The second philosophy is Progressivism. Progressives hold that governments must be charged with ensuring economic security of the governed with guaranteed living standards, including jobs, housing, health care and “social justice”. They believe that providing these things is necessary for the governed to have true liberty. Therefore, they regard any limitations on government as an obstacle to liberty.

You may have noticed that both philosophies hold their principles as being essential for “liberty”. Liberty is the root word for the term “liberal”. In the 1700s a liberal was one who believed in personal liberty, or freedom from oppressive government. Beginning in the early 1900s the developers of Progressive thought began calling themselves liberals. Nowadays most people use the term liberal as meaning progressive.

The positions described above are those held by the ideologues (committed believers) of the two philosophies. There are many folks who are not committed to either of these philosophies. They either haven’t studied and compared them in order to make a choice, or they may see some merit in aspects of both philosophies. There are also many who regard themselves as one or the other but with only a vague or incorrect understanding of the concepts behind their chosen position. Many who consider themselves “moderates” prefer to decide their vote in any election based on the issues. Unfortunately the “issues” are often marketing concepts designed to persuade voters and have little to do with fundamental policies.

This document provides an overview of the events over our history that have shaped our political perspectives of today. It will provide a solid understanding of Conservatism, Liberalism, Progressivism, Socialism, Communism, Fascism, and National Socialism (Nazism). You will see how these philosophies have affected U.S. history and current political agendas.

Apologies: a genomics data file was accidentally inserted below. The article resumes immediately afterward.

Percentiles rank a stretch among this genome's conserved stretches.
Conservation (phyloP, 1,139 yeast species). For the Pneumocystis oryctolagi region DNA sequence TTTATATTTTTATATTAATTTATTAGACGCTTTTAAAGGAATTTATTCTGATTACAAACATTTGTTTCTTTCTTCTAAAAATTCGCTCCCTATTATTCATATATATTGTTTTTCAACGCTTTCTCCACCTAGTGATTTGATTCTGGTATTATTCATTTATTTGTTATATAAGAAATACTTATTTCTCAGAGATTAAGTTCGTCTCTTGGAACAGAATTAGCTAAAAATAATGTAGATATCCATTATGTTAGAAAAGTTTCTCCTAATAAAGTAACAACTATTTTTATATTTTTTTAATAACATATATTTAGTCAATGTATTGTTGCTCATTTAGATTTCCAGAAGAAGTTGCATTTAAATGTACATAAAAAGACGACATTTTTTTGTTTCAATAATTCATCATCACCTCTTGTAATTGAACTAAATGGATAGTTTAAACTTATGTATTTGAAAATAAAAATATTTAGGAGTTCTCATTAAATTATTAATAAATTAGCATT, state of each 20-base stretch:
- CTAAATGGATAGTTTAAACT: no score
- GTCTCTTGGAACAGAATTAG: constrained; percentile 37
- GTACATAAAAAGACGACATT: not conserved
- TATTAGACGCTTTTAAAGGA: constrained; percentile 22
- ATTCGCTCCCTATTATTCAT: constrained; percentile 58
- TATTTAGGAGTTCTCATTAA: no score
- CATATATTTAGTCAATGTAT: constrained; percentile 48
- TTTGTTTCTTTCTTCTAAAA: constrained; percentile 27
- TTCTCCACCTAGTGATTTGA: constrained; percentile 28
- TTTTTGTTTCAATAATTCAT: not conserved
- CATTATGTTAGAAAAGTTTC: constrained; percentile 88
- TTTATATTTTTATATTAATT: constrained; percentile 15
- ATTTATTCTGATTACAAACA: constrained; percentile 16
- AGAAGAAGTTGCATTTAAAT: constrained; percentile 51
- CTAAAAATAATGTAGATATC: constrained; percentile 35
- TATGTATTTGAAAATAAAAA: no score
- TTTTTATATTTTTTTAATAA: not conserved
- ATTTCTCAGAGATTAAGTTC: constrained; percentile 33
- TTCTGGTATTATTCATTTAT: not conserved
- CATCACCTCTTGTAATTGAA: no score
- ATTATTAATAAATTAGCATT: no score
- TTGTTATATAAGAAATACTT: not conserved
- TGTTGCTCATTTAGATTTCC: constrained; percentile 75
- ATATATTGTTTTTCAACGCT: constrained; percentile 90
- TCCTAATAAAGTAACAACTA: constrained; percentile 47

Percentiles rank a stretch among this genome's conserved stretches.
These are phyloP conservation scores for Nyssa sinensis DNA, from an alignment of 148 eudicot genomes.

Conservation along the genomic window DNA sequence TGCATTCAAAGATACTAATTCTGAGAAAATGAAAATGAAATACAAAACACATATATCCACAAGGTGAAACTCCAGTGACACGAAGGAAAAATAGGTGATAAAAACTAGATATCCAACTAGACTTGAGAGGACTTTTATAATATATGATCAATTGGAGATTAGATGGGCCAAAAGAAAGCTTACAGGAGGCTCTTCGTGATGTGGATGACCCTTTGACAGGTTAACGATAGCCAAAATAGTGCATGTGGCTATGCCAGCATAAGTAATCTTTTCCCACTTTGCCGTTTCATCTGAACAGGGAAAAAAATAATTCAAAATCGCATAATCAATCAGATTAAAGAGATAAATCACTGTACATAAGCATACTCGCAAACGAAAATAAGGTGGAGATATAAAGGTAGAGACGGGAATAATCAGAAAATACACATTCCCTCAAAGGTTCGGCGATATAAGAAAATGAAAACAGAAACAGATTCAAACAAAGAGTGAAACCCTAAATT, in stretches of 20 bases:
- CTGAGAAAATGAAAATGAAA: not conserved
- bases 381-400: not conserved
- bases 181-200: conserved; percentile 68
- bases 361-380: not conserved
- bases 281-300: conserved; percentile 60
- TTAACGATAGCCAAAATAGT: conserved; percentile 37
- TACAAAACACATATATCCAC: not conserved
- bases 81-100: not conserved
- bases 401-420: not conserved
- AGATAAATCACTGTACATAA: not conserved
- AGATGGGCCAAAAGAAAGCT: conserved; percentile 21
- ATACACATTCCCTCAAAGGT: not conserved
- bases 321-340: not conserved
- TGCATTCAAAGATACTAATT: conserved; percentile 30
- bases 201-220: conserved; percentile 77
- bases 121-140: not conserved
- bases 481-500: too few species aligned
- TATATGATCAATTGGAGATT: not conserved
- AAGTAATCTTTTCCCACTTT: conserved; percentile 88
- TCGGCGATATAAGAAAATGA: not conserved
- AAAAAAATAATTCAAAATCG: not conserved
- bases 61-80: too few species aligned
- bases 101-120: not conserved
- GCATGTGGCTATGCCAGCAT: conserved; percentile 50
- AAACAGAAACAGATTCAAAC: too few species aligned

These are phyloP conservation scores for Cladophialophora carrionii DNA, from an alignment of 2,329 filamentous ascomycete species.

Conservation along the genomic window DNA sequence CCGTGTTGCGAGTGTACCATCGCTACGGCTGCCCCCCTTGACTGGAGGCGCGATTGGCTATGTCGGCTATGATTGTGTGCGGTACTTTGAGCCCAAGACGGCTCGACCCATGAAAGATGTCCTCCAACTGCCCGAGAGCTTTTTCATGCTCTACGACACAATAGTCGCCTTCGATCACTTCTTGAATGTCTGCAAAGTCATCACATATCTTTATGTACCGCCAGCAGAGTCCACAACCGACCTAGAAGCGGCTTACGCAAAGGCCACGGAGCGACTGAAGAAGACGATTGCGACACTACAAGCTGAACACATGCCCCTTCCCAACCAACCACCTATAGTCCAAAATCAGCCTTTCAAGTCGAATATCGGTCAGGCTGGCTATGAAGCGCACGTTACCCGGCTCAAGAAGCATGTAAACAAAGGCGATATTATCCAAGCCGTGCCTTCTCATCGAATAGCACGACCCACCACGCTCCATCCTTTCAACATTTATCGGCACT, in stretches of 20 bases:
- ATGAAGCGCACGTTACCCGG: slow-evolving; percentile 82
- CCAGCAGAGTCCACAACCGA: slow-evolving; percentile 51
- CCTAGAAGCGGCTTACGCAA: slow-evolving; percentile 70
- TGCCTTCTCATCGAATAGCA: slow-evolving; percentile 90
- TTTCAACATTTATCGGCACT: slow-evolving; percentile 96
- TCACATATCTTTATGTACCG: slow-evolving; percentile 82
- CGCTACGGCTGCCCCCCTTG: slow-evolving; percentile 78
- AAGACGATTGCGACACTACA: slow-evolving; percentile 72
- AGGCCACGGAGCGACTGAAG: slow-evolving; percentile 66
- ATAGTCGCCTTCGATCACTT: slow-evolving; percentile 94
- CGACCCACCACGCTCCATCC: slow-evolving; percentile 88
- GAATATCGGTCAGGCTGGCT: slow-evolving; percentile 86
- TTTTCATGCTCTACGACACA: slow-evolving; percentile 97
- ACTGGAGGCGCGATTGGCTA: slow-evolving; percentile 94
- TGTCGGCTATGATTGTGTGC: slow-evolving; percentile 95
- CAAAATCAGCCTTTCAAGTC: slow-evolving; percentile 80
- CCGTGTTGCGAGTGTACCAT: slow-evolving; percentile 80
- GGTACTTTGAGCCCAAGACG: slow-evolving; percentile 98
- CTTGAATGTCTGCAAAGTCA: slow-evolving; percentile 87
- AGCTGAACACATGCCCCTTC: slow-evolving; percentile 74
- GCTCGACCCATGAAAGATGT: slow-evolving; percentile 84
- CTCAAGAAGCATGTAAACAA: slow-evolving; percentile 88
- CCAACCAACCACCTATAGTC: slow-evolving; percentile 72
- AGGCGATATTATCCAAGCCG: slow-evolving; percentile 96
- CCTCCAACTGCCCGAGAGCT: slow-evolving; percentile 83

Like many people I have read a considerable amount about individual events in history; the Revolution and founding of America, the Civil War, World War II (particularly the secret war), some Native American and European history, but I never looked at these events as part of a continuum in which one thing leads to another. I never gave much thought to the long term influence of an event on subsequent events. Perhaps that perspective develops over time. As one reflects on the history of their own life, certain events and actions, planned and unplanned, stand out because of the influence they had in subsequent years. This aspect of history was reinforced for me as I began trying to understand the development of Progressivism.

In the following pages I will trace through historical events the development of the Progressive philosophy and show the similarities and differences between it and other related philosophies, notably Communism and other forms of socialism. I will not get into details about wars or other major events, but will examine how these events influenced subsequent history.